• Establish Capability Maturity target
  2. Establish the Architecture Capability:
    • Define and establish the Organizational Model for Enterprise Architecture
    • Define and establish the detailed process and resources for architecture governance
    • Select and implement tools that support the Architecture Capability
    • Define the Architecture Principles
Phase A
  • To ensure that this evolution of the architecture development cycle has proper recognition and endorsement from the corporate management of the enterprise, and the support and commitment of the necessary line management
  • To define and organize an architecture development cycle within the overall context of the architecture framework, as established in the Preliminary phase
  • To validate the business principles, business goals, and strategic business drivers of the organization and the enterprise architecture Key Performance Indicators (KPIs)
  • To define the scope of, and to identify and prioritize the components of, the Baseline Architecture effort
  • To define the relevant stakeholders, and their concerns and objectives
  • To define the key business requirements to be addressed in this architecture effort, and the constraints that must be dealt with
  • To articulate an Architecture Vision and formalize the value proposition that demonstrates a response to those requirements and constraints
  • To create a comprehensive plan that addresses scheduling, resourcing, financing, communication, risks, constraints, assumptions, and dependencies, in line with the project management frameworks adopted by the enterprise (such as PRINCE2 or PMBOK)
  • To secure formal approval to proceed
  • To understand the impact on, and of, other enterprise architecture development cycles ongoing in parallel
  1. Develop a high-level aspirational vision of the capabilities and business value to be delivered as a result of the proposed enterprise architecture
  2. Obtain approval for a Statement of Architecture Work that defines a program of works to develop and deploy the architecture outlined in the Architecture Vision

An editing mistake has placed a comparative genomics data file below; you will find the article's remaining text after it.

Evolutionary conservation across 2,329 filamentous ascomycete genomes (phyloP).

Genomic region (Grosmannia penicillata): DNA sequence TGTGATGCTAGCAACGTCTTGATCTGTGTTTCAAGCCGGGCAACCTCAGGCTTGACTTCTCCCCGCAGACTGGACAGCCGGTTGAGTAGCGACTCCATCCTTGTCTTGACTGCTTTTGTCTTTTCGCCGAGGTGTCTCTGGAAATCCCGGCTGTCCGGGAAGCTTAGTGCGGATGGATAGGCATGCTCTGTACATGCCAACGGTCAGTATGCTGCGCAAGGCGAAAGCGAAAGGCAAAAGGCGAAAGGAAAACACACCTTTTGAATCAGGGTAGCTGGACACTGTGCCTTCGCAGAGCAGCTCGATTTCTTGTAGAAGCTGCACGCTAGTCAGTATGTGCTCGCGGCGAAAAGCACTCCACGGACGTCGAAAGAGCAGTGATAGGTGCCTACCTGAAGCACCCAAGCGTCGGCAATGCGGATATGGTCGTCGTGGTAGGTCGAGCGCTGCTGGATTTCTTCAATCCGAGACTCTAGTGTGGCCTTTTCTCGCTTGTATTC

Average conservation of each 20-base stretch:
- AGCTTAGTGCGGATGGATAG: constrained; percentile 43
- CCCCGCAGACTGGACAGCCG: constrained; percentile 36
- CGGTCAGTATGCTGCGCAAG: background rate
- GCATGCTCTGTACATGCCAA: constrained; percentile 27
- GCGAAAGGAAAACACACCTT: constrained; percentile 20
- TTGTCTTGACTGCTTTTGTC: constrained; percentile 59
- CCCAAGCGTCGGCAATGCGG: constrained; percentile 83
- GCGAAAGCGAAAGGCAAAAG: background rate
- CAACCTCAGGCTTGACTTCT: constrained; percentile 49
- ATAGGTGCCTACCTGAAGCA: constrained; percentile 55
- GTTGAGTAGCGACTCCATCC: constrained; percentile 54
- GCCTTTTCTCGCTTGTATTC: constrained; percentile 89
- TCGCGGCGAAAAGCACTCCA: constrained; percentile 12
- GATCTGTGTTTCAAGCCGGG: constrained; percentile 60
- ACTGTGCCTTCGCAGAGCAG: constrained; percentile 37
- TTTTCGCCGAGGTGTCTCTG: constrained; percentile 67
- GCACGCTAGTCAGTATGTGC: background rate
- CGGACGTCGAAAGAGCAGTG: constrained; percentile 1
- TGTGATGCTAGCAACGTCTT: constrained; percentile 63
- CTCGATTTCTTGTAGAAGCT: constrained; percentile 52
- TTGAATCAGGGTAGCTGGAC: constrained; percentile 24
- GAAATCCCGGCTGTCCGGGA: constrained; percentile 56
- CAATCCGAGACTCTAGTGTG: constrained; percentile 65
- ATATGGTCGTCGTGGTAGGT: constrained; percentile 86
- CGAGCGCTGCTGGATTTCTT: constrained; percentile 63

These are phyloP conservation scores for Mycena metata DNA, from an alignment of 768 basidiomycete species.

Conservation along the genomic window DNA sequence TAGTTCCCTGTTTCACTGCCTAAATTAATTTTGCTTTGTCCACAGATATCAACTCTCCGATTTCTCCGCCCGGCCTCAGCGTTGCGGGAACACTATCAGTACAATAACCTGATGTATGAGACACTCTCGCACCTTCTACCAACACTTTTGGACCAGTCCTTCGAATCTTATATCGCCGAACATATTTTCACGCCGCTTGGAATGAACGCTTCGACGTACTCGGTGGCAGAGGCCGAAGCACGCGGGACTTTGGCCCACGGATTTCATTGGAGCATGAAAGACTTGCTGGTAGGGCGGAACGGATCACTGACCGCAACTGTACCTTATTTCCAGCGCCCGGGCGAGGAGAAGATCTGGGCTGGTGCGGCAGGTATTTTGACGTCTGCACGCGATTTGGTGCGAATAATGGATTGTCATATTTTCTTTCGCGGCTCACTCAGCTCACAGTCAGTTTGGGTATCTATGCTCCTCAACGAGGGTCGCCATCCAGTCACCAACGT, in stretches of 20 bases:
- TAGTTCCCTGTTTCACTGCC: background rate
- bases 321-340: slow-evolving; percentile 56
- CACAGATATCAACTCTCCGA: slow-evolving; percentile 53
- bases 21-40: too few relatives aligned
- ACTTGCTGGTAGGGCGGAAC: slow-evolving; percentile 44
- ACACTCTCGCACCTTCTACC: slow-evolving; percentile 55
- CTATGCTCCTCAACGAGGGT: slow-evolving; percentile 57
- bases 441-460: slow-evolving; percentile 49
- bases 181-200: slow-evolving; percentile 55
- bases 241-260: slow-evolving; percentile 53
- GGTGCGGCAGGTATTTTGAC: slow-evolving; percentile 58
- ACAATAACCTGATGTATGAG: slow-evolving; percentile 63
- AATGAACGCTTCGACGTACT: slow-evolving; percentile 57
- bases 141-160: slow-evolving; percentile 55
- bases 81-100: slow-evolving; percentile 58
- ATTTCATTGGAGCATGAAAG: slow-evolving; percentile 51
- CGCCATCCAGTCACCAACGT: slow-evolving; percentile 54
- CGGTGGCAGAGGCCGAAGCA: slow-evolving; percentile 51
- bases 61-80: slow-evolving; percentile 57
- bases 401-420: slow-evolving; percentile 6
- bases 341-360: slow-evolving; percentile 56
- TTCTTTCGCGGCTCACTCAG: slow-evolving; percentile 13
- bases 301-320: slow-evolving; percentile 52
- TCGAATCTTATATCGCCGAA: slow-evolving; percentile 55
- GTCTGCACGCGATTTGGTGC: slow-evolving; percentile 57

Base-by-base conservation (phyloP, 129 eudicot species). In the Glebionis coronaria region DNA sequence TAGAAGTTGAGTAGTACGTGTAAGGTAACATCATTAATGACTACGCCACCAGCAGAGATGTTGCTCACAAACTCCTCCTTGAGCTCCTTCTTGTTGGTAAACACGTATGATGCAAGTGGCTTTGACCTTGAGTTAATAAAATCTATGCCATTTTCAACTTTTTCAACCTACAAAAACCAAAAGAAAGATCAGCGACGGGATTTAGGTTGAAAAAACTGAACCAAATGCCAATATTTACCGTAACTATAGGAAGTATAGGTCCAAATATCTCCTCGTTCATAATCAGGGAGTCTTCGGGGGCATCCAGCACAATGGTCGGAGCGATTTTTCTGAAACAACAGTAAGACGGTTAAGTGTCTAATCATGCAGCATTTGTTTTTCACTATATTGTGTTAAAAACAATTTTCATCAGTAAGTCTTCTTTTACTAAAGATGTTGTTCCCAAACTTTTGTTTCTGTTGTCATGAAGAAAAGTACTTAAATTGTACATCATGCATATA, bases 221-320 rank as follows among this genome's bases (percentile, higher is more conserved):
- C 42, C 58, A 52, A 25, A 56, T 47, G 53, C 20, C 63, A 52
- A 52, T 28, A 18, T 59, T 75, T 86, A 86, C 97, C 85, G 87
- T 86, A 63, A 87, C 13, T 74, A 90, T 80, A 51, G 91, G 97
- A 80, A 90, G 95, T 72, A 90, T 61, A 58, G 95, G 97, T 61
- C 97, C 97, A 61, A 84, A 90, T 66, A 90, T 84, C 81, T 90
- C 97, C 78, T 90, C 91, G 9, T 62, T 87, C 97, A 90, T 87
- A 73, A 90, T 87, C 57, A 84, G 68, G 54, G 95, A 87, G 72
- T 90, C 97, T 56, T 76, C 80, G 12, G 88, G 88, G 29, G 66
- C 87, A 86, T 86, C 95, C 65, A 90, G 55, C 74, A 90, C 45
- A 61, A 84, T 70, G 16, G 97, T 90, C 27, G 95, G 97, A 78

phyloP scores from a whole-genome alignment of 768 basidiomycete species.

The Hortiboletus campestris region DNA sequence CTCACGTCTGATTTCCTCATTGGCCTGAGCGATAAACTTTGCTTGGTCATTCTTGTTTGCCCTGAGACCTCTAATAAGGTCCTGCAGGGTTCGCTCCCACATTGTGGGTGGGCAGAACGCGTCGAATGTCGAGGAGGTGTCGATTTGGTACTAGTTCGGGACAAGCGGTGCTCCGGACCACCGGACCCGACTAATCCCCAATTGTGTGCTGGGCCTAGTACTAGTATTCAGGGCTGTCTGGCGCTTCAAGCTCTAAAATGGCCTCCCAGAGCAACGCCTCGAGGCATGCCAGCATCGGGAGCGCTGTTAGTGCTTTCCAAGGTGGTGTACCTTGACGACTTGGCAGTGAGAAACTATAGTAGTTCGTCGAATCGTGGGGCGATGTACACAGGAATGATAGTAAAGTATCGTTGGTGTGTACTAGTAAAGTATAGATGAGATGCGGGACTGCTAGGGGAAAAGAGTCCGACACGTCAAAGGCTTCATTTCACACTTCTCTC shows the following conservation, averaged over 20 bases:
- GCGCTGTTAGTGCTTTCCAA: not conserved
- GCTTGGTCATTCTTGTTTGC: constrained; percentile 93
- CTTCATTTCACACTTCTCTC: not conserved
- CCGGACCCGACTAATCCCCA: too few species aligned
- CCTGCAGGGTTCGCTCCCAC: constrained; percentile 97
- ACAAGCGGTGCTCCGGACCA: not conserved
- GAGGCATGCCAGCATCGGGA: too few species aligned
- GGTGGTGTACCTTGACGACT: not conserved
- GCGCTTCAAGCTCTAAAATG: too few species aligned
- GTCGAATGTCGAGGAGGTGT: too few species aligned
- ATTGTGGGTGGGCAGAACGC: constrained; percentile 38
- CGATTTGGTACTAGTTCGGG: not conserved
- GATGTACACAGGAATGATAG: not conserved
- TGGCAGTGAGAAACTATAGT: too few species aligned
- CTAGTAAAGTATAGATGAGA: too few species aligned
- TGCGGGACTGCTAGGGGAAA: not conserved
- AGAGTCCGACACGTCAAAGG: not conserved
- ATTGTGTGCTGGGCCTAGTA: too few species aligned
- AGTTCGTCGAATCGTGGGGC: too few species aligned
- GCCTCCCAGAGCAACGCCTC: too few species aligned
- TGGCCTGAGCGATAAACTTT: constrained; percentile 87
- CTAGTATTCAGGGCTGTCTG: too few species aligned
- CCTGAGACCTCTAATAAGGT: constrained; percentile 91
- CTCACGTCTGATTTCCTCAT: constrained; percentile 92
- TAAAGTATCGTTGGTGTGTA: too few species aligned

Phase B
  • To describe the Baseline Business Architecture
  • To develop a Target Business Architecture, describing the product and/or service strategy, and the organizational, functional, process, information, and geographic aspects of the business environment, based on the business principles, business goals, and strategic drivers
  • To analyze the gaps between the Baseline and Target Business Architectures
  • To select and develop the relevant architecture viewpoints that will enable the architect to demonstrate how the stakeholder concerns are addressed in the Business Architecture
  • To select the relevant tools and techniques to be used in association with the selected viewpoints
  1. Develop the Target Business Architecture that describes how the enterprise needs to operate to achieve the business goals, and respond to the strategic drivers set out in the Architecture Vision, in a way that addresses the Request for Architecture Work and stakeholder concerns
  2. Identify candidate Architecture Roadmap components based upon gaps between the Baseline and Target Business Architectures

 

Phase C The objective of Phase C is to develop Target Architectures covering either or both (depending on project scope) of the data and application systems domains.Information Systems Architecture focuses on identifying and defining the applications and data considerations that support an enterprise’s Business Architecture; for example, by defining views that relate to information, knowledge, application services, etc.
  1. Develop the Target Information Systems (Data and Application) Architecture, describing how the enterprise’s Information Systems Architecture will enable the Business Architecture and the Architecture Vision, in a way that addresses the Request for Architecture Work and stakeholder concerns